Twenty years later the Virginia Company of London drafted Instructions given by way of Advice for the settlers going to Virginia in 1606. Specific attributes for selecting a settlement site were provided. The settlers were to look for fertile land, neither too moist nor low, approximately one hundred miles from the mouth of the river—so as to avoid confrontation with the natives and be less vulnerable to enemy attacks. On the 26th of April, 1607, the Jamestown settlers arrived in the Chesapeake Bay and landed at Cape Henry. For two weeks they followed their instructions and explored 100 miles up the James River to the falls. Secretary William Strachey reported that "At length, after much and weary search . . . threescore miles and better up the fresh channel from Cape Henry . . . on a spot of earth which thrust out into the depth and middest of the channel . . . and no inhabitants by seven or six miles near it . . . here, as the best yet offered to unto their view" (Strachey, Purchas, 1752). This location was well inland, had an easily accessible deep-water port, and militarily controlled the channel. With these traits many of the needs of the settlement were met.

Having consciously avoided prime locations along the James River that were occupied by the Powhatan Indians, the settlers were forced to consider sites that met some but not all the guidelines in their instructions. Contrary to the advice from the Virginia Company, the settlers chose a low site surrounded by wet lands, which lacked fresh water and was ridden with disease. This decision inadvertently caused tremendous suffering for colonists during the first decade of settlement and jeopardized the success of the colonial enterprise.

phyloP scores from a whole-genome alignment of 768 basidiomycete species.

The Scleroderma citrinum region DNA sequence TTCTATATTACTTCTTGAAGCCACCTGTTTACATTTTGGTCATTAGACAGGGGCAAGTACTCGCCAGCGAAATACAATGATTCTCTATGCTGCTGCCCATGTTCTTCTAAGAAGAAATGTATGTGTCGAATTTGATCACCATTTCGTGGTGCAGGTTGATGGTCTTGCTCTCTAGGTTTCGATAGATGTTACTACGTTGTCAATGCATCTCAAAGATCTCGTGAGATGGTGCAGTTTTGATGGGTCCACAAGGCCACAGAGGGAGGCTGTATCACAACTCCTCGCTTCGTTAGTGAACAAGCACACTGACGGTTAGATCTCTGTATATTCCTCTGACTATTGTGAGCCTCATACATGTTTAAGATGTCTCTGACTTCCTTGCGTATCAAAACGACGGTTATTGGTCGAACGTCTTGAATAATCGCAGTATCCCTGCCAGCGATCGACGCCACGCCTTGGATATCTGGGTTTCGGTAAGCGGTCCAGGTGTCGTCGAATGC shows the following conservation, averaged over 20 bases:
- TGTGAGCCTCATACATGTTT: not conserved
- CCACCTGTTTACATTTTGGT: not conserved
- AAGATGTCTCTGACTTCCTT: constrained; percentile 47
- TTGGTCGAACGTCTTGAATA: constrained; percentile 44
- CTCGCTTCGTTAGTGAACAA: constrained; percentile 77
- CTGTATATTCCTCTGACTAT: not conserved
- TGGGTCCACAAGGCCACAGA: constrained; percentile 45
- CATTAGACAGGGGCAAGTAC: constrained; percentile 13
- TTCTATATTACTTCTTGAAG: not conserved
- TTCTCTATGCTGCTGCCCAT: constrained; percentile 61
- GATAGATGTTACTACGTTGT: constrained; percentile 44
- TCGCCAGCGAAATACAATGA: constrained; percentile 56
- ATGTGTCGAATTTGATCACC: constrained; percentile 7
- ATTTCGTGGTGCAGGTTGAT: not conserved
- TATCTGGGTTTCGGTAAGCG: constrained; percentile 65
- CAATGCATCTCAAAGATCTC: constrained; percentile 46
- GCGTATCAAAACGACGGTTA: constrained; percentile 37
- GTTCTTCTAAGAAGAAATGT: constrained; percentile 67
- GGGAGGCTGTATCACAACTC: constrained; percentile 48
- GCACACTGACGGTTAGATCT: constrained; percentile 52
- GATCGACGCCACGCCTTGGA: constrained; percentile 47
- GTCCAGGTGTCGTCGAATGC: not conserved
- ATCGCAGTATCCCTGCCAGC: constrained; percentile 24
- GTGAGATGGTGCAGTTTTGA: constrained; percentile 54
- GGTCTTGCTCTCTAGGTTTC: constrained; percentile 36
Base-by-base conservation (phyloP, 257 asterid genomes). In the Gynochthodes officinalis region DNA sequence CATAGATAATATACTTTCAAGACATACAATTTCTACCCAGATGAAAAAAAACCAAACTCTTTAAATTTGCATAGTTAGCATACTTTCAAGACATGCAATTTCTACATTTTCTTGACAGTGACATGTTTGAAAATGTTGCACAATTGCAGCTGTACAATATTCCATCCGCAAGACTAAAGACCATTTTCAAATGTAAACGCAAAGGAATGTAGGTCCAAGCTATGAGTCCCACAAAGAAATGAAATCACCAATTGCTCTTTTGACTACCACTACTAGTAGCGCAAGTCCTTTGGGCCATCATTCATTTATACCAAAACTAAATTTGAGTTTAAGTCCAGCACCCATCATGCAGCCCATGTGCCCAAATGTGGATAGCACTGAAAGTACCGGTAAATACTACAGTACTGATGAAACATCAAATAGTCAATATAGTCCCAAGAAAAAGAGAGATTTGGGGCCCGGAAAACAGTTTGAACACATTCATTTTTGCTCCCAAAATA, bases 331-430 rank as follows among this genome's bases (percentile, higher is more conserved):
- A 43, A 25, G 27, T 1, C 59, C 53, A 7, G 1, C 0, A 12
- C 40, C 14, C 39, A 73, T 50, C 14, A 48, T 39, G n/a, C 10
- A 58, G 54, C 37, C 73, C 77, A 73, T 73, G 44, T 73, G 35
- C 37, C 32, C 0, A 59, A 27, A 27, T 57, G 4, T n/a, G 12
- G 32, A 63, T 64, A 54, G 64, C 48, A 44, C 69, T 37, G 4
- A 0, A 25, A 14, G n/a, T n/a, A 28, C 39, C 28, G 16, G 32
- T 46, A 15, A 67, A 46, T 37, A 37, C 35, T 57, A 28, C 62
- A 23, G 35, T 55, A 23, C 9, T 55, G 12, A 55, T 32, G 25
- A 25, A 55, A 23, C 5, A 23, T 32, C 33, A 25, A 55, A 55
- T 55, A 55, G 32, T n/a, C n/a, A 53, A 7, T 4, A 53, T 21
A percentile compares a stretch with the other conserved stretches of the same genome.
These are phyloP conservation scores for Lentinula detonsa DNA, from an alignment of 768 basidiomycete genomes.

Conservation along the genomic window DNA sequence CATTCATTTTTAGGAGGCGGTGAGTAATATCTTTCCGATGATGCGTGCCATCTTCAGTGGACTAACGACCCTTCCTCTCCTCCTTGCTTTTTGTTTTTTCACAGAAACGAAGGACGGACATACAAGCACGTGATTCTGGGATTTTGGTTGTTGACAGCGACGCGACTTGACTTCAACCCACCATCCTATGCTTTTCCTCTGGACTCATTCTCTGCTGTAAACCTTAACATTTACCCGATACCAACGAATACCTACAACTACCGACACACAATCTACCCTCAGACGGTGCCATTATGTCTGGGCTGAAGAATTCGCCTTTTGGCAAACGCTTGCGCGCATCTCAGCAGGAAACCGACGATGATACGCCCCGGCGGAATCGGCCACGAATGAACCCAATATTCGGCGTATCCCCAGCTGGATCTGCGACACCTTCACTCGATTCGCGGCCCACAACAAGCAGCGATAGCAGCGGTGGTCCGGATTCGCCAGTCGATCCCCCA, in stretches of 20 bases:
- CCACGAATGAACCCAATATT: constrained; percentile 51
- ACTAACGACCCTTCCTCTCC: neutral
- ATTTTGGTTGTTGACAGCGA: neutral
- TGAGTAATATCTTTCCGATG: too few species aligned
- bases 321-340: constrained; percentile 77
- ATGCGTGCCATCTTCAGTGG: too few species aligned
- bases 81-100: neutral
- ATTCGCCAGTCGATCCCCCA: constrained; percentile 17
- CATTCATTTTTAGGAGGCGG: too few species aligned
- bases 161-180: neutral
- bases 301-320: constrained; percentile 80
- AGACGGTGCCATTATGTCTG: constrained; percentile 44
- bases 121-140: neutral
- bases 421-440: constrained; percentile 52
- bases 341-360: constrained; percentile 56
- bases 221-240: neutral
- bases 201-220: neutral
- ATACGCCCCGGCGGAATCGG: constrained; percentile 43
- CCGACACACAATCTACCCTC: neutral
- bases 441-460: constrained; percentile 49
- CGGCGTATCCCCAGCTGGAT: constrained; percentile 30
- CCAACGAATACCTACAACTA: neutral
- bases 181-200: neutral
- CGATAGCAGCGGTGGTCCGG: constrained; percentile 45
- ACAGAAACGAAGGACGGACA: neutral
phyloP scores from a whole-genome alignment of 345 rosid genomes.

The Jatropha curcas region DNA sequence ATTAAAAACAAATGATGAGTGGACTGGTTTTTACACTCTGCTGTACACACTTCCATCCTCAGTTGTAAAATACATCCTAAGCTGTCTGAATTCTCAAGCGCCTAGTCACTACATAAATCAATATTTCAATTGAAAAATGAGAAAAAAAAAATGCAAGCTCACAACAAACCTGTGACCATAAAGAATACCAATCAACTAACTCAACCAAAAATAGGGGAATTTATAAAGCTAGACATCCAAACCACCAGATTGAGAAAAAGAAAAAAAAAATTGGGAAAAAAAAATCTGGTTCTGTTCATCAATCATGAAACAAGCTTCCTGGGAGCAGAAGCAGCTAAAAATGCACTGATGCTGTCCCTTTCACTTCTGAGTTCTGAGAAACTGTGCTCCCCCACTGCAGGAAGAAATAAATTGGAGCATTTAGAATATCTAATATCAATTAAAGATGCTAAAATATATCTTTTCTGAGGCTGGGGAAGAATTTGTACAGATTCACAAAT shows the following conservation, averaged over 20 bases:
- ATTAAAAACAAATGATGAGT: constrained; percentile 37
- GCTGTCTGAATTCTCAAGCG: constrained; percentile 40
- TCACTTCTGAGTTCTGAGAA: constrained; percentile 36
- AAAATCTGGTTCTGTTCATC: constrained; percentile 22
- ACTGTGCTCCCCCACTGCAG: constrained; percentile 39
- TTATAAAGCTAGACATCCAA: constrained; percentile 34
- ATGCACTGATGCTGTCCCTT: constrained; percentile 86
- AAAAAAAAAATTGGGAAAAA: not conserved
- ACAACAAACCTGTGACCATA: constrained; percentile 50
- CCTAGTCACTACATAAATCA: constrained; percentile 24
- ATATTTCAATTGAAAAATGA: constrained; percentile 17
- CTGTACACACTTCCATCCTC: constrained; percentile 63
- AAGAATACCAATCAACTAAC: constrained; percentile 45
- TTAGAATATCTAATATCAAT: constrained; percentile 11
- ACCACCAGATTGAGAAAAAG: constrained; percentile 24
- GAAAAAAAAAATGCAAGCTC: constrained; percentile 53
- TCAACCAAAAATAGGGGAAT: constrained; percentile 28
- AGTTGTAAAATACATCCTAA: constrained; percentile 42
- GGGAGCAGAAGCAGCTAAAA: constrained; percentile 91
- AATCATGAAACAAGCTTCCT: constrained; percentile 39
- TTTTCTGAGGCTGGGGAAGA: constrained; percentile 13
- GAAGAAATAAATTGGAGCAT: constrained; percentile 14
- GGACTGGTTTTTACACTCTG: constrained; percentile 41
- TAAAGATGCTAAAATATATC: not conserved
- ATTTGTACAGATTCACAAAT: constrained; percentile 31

By 1620, Jamestown evolved from a military or trading post into a model for future English colonization efforts in North America. Today visitors walk through the archeological ruins of the original townsite and experience the story of the first permanent English settlement in America. Jamestown Island is managed by the Association for the Preservation of Virginia Antiquities and Colonial National Historical Park.

Suggestions For Further Reading

Barbour, Phillip L., ed. The Jamestown Voyages Under the First Charter 1606-1609. Vol. I. New York: Cambridge University Press, 1969.

Haile, Edward Wright, ed. Jamestown Narratives: Eyewitness Accounts of the Virginia Colony, The First Decade: 1607-1617. Champlain: Round House, 1998.

Hulton, Paul. America 1585: The Complete Drawings of John White. Chapel Hill: University of North Carolina Press, 1984.

Purchas, Samuel. Purchas his Pilgrimage, or Relations of the World and the Religions Observed … Contayneth a Theologicall and Geographicall Historie of Asia (1619). New York: De Capo Press, 1969.

Quinn, David Beers. The Roanoke Voyages 1584-1590. Vol. I and II. New York: Dover Publications, Inc., 1991.

——. Set Fair for Roanoke: Voyages and Colonies, 1584-1606. Chapel Hill: University of North Carolina Press, 1985.

Hakluyt, Richard. Discourse of Western Planting. Edited by David B. Quinn and Alison M. Quinn. London: Hakluyt Society, 1984.